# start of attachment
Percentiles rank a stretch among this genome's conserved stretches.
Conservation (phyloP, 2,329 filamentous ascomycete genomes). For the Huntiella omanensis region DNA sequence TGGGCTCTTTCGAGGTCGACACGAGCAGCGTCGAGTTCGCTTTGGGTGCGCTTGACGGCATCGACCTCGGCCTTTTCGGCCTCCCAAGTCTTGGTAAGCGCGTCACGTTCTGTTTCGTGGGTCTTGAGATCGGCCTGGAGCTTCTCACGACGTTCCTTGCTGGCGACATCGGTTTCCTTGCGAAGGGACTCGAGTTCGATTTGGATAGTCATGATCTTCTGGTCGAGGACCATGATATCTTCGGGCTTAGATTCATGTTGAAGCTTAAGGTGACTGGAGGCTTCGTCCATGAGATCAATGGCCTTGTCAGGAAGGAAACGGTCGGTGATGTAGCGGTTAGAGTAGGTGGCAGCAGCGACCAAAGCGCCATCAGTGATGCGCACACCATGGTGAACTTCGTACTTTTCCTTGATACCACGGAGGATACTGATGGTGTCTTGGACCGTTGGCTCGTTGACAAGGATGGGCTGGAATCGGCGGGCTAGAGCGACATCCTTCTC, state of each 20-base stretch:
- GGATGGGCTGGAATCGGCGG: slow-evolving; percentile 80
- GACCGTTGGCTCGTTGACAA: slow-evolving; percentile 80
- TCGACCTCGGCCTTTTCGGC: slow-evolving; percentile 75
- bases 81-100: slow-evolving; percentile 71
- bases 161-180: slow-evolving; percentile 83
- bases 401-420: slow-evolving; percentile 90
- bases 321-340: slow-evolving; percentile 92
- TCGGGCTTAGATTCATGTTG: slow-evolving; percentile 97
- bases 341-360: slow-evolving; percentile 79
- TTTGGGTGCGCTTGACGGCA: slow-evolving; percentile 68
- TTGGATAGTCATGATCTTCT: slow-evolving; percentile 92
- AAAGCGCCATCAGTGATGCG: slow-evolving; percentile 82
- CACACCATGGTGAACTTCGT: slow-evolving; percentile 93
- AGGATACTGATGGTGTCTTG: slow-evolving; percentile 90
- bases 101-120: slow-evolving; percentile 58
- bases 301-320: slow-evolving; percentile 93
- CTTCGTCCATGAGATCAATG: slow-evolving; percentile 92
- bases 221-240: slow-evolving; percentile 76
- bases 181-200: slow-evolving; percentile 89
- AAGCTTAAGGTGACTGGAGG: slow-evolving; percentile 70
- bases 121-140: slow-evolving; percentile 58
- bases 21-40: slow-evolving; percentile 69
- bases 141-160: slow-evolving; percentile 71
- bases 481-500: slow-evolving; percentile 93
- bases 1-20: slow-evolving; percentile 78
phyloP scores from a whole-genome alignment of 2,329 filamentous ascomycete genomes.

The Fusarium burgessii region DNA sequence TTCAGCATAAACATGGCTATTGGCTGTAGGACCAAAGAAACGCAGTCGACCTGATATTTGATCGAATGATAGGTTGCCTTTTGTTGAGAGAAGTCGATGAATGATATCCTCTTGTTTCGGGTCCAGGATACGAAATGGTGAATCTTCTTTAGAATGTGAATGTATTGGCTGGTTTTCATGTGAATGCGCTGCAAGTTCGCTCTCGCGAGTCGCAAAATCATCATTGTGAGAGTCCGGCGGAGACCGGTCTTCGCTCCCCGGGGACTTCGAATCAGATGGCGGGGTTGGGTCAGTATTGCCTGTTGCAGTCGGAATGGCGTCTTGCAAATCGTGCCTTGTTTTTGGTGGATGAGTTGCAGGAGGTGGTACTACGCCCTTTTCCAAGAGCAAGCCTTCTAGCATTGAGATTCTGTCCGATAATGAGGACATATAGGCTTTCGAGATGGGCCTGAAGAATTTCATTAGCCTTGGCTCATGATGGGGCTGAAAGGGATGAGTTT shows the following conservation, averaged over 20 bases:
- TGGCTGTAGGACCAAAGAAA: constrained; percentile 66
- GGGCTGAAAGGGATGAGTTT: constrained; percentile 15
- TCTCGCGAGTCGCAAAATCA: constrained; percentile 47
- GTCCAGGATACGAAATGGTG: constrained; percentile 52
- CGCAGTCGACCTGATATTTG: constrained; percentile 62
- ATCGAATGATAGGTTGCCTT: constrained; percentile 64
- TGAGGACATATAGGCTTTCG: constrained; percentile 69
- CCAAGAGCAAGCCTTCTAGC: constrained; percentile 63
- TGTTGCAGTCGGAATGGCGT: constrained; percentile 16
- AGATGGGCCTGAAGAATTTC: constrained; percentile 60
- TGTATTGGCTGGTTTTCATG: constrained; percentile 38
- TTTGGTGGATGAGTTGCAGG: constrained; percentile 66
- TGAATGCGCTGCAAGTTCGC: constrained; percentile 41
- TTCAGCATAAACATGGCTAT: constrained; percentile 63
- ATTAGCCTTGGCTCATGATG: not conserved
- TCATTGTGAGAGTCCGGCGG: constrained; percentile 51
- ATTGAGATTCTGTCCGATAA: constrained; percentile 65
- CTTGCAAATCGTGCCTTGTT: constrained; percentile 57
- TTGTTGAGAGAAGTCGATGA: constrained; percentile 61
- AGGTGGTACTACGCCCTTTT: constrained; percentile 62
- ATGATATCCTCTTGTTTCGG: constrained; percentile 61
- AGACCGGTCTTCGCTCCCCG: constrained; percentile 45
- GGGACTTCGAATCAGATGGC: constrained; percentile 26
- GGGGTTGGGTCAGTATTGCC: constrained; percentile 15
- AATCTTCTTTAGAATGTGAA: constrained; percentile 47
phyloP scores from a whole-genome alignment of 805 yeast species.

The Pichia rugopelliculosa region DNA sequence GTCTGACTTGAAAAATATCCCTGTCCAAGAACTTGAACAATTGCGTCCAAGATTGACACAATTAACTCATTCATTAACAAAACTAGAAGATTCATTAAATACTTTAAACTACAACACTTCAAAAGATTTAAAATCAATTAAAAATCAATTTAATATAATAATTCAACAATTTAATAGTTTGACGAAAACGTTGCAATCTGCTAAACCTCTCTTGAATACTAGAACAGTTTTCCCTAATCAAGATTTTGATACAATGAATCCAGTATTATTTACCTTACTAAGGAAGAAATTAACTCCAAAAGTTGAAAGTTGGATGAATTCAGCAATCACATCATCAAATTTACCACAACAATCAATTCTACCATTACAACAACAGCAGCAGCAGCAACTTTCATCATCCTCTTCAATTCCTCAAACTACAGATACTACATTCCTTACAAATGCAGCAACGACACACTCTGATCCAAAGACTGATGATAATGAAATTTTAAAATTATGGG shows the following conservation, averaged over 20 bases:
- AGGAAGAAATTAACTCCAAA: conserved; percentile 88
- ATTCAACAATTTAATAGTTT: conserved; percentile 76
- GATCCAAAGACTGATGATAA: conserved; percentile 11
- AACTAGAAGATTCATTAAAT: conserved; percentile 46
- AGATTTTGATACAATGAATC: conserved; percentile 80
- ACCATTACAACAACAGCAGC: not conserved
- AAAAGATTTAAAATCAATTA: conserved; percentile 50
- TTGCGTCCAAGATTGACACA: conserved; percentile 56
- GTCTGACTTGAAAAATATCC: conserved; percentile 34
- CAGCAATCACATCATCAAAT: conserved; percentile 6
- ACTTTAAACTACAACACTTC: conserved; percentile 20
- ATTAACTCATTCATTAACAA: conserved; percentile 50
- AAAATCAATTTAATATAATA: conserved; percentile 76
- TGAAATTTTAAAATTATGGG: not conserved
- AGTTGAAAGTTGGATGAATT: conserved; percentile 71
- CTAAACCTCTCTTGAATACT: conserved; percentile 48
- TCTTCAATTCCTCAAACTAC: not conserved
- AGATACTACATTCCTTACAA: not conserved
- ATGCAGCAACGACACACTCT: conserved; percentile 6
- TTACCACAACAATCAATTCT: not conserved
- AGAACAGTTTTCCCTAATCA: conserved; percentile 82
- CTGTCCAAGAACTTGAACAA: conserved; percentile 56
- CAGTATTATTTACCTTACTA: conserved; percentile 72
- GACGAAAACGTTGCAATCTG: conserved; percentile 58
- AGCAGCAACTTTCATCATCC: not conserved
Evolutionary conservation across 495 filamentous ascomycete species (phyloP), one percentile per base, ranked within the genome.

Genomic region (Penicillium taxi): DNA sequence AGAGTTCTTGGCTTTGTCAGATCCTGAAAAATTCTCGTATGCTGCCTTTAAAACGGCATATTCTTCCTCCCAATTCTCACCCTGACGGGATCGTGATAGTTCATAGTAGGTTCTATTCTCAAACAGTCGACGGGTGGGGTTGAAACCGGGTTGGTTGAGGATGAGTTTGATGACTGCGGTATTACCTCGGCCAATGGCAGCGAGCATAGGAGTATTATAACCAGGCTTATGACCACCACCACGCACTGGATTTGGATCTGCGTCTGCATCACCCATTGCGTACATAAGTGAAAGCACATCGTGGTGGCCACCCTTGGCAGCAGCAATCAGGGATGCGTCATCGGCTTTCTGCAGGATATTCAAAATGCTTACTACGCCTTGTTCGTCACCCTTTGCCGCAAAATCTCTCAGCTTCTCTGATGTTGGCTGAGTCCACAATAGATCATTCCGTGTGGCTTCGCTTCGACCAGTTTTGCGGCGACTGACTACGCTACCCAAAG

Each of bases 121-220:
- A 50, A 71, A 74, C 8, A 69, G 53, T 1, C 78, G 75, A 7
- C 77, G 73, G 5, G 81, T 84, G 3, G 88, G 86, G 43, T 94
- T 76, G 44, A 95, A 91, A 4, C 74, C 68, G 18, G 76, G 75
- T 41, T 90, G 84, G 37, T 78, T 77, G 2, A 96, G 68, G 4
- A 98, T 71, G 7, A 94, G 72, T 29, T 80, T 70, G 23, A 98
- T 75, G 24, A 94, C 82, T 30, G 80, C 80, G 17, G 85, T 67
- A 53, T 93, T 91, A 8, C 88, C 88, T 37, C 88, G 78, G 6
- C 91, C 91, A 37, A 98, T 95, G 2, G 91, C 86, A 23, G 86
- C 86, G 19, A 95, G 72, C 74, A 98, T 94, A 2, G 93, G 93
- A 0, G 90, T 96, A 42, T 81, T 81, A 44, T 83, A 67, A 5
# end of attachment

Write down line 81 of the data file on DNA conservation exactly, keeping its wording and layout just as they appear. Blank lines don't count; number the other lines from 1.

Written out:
- AGCAGCAACTTTCATCATCC: not conserved